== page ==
Private sector employees
Positive
33.1
71
65
76
Indifferent
33.6
20
29
13
Negative
15.4
It is no secret that domestic problems of Belarus have been steadily aggravated with failures in its foreign policy. There are progressively fewer countries for A. Lukashenko to go and progressively fewer leaders willing to meet him. Perhaps, this is why the Belarusian president is more and more reckless supporting such regimes and such politicians while the consequences of this for the country are more and more negative. A. Lukashenko’s flights to S. Milosevic and his promises to render all possible assistance to the Yugoslav leader are not yet forgotten. S. Milosevic now lives in Hague but Belarus lost its positions with the new Serbian government. Quite recently A. Lukashenko was nearly the most active supporter of Iraqi dictator S. Hussein. And after his downfall, Belarus can forget for long about its interests in Iraq.
Many analysts noted that Iraqi events greatly scared A. Lukashenko. Hence, his statement on the ”weapon of revenge” in Belarus that can “hold back any aggressor” and also on the exercises to get ready to “Iraqi scenario”. Such stand, say most leaders, will bring the country to a negative outcome (See Table 4).

Table 4. Distribution of answers to the question “Some claim A. Lukashenko’s stand on the Iraqi war (including the planned military exercises by “Iraqi scenario”) will bring to positive results for Belarus and others say – to negative. What is your opinion?”, %

скачанные файлы (33)

 

Accented coldness, if not indifference, of the Kremlin to the official Minsk cannot remain unnoticed at the background of the long-term isolation of Belarus initiated by the West. Examples of such indifference follow one by one. V. Putin didn’t say a word about Belarus in his address to the Federation Assembly; all Russian companies ignored the bid on privatizing largest Belarusian oil refineries; head of the Central Election Commission V. Veshnyakov stated that the referendum on the Union State Constitution cannot be held this year. Does this mean Russia has lost its interest towards Belarus? Or, it on the contrary decided to wait until A. Lukashenko’s position turns weaker and he becomes more compliant, as regards a single currency and the privatizing? It is difficult to give a plain answer to this question. Still, most experts are certain that in the near future Belarus will remain a sovereign state but its dependence from Russia will grow stronger (See Table 5).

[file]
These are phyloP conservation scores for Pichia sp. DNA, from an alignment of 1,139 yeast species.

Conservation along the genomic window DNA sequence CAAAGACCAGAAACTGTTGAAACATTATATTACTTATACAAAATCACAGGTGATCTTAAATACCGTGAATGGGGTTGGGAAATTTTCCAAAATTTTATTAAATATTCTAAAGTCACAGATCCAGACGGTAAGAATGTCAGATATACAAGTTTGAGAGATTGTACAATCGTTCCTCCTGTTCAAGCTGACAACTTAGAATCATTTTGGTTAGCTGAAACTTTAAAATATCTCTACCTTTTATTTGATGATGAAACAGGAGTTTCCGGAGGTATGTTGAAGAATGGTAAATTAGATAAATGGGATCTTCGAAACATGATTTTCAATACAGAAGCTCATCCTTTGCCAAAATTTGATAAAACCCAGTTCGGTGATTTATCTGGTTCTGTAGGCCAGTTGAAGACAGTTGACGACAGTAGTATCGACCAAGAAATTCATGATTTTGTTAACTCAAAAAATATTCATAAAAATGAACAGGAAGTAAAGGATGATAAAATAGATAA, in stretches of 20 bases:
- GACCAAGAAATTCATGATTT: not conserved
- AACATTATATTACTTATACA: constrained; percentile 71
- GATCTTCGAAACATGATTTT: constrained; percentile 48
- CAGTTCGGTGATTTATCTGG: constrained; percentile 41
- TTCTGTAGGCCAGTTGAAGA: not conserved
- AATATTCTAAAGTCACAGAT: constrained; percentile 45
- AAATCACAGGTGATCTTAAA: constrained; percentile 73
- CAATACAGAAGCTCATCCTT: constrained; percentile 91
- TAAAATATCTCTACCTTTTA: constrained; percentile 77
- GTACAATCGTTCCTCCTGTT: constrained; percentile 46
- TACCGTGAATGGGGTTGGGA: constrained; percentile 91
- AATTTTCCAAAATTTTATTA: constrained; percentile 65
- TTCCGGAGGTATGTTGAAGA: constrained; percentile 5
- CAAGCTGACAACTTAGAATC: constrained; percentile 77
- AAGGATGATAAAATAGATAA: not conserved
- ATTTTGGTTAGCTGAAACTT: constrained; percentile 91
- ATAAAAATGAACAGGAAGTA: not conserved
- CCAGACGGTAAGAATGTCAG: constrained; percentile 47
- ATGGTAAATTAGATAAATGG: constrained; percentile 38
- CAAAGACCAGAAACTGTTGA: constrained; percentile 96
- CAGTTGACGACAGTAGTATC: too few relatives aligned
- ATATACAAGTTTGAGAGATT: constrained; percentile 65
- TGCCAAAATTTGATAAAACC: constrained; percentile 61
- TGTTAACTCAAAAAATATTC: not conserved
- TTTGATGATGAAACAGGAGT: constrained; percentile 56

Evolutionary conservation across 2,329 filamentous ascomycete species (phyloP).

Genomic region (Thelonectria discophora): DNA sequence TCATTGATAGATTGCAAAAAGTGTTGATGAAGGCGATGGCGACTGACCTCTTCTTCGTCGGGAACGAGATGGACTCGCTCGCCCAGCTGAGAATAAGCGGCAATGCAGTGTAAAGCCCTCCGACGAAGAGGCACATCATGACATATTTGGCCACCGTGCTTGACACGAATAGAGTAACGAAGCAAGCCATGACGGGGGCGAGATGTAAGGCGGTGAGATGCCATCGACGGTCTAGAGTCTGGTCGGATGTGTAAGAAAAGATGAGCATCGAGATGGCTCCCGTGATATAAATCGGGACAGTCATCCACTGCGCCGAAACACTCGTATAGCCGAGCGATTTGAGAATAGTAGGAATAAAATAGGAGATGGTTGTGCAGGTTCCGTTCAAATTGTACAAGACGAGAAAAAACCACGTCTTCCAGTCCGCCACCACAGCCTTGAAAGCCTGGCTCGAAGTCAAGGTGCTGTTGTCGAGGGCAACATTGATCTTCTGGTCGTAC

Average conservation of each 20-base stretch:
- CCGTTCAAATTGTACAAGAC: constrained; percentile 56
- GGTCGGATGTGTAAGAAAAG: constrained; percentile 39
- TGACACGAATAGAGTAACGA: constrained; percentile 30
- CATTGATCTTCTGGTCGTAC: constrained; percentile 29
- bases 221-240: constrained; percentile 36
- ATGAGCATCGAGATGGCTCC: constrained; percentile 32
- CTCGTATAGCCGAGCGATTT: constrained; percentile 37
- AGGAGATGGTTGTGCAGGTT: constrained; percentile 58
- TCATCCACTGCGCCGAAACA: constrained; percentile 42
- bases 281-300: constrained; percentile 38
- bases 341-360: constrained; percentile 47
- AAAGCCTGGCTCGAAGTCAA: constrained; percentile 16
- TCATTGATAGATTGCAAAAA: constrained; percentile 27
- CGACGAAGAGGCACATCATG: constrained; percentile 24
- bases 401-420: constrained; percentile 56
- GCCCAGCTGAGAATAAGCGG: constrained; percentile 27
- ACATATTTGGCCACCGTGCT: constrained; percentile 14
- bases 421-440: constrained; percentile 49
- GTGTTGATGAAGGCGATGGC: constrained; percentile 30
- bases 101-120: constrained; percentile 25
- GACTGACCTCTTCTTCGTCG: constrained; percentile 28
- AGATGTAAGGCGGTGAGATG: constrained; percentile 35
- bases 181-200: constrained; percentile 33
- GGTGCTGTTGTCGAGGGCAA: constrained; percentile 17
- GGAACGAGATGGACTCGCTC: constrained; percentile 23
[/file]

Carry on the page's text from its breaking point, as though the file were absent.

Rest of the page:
Table 5. Distribution of answers to the question “In your opinion, in the near ten years Belarus will:”, %

Variant of answer
Nation public opinion poll (03’03)
Polling of leaders
All respondents
Public sector employees
Private sector employees
Remain a sovereign state and its independence from Russia will grow stronger
9.6
27
23
32
Remain a sovereign state but its independence from Russia will grow weaker
34.9
54
51
55
Incorporate into Russia
33.4
6
7
5
Opinions of the leaders from the public and the private sectors in their answers to this question appeared to be very close that happens quite seldom. Also, proximity of opinions, though not that impressing, is found in their estimation of the results of election into the local governing bodies (See Table 6).

Table 6. Distribution of answers to the question “Are you satisfied with the results of the election into the Local Councils of deputies?”, %

Variant of answer
Nation public opinion poll (03’03)
Polling of leaders
All respondents
Public sector employees
Private sector employees
Yes
33.8
4
7
3
No
23.5
79
61
92
DA/NA
42.7
17
32
5
During the nation public opinion poll only one third of the respondents said to be satisfied with the voting results while among the opinion leaders only 4% think in the same way and an absolute majority states the opposite. Distrust to the officially announced voting results is a major cause of discontent. And in this case the level of credence to the data of the Central Election Committee is extremely low (See Table 7). The fact that only 7% of the leaders from the public sector (and they perfectly well know how the commissions are formed and work, how the votes are counted, etc.) trust CEC data and 6.5-fold more leaders distrust this data speaks the volumes.

Table 7. Trust to the officially announced results of the election into the Local Councils of deputies, %

Variant of answer
Nation public opinion poll(03’03)
Polling of leaders
All respondents
Public sector employees
Private sector employees
Yes
45.7
4
7
3
No
26.2
70
45
89
DA/NA
28.1
26
48
8
Thus, an overwhelming majority of the leaders does not see the necessity of introducing the state ideology, does not trust the results of the election into the Local Councils and is convinced that A. Lukashenko shouldn’t be the next president of Belarus.